The scam first emerged in a campaign that began in mid-October of last year, before dying down over the holiday period. But January ushered in a more intense second phase that doubled the previous campaign’s attack volume, reported Juraj Janosik, senior software engineer at ESET, in a company blog post on Monday.
Janosik said that 52 percent of the Shade attachments ESET detected between Jan. 1 and Jan. 24 went to Russian addresses, while the next most targeted countries were Ukraine, France, Germany and Japan.
The phishing emails feature Russian subject lines and content that attempt to trick recipients into believing they have received order updates from legitimate organizations such as Russian bank B&N Bank and the retail chain Magnit. One sample email was supposedly sent from a company manager with details from an unspecified order.
Win32/Injector, which is downloaded from the URLs of legitimate WordPress sites that were previously compromised by automated bots using brute-force attacks.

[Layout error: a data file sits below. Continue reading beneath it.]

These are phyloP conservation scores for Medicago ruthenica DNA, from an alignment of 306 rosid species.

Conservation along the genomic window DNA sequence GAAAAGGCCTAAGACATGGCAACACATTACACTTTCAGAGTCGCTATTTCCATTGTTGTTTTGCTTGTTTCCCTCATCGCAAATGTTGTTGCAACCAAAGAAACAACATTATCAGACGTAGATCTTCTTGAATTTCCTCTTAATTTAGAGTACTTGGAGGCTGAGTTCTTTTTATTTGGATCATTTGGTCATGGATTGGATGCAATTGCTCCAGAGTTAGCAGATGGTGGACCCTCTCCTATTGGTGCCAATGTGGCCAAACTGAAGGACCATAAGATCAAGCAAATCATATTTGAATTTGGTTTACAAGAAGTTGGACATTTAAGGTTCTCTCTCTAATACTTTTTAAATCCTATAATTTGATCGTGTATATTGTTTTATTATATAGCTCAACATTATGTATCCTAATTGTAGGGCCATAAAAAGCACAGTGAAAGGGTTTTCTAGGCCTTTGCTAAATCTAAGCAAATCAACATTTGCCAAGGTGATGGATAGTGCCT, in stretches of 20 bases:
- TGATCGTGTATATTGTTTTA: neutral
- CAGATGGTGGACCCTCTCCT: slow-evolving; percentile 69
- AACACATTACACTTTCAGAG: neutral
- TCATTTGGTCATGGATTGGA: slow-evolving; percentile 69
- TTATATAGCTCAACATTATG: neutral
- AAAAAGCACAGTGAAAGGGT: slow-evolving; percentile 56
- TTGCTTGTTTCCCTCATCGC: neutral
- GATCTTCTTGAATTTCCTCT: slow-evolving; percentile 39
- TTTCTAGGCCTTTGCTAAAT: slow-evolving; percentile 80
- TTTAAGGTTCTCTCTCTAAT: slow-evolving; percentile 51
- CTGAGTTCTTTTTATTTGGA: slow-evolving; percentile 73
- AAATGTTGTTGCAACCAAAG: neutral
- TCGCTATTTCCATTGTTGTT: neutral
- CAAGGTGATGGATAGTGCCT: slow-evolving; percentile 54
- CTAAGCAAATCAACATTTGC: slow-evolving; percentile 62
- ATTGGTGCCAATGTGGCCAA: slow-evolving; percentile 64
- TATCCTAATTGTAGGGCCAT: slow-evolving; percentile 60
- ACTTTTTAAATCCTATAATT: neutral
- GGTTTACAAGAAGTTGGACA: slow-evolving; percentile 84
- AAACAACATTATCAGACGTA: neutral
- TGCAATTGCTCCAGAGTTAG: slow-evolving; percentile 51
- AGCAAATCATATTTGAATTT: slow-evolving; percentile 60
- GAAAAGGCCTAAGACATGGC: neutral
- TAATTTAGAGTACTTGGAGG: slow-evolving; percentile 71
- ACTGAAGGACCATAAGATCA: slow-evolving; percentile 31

“Our telemetry data shows hundreds of such URLs, all ending with the string “ssj.jpg”, hosting the malicious loader file,” Janosik wrote.
The downloader subsequently decrypts and launches Shade, which is also known as Troldesh. ESET notes in its blog post that Shade has existed in the wild since late 2014, and encrypts “a wide range of file types on local drives” before presenting the victim with ransom instructions written in Russian and English.
Brad Duncan, a handler with the SANS Internet Storm Center, previously addressed this Shade operation in a SANS ISC InfoSec forum post that was published shortly after the October campaign was discovered. In the post, Duncan said that potential victims “would need to be on a vulnerable Windows host with poor security measures” in order to be infected by opening the malicious attachment.
Duncan said that upon analyzing the malware in his lab environment, he found that the host started generating Tor traffic, and then “checked its IP address and generated encrypted SMTP traffic to smtp.mail.ru.”
“This reminded me of click fraud traffic,” said Duncan.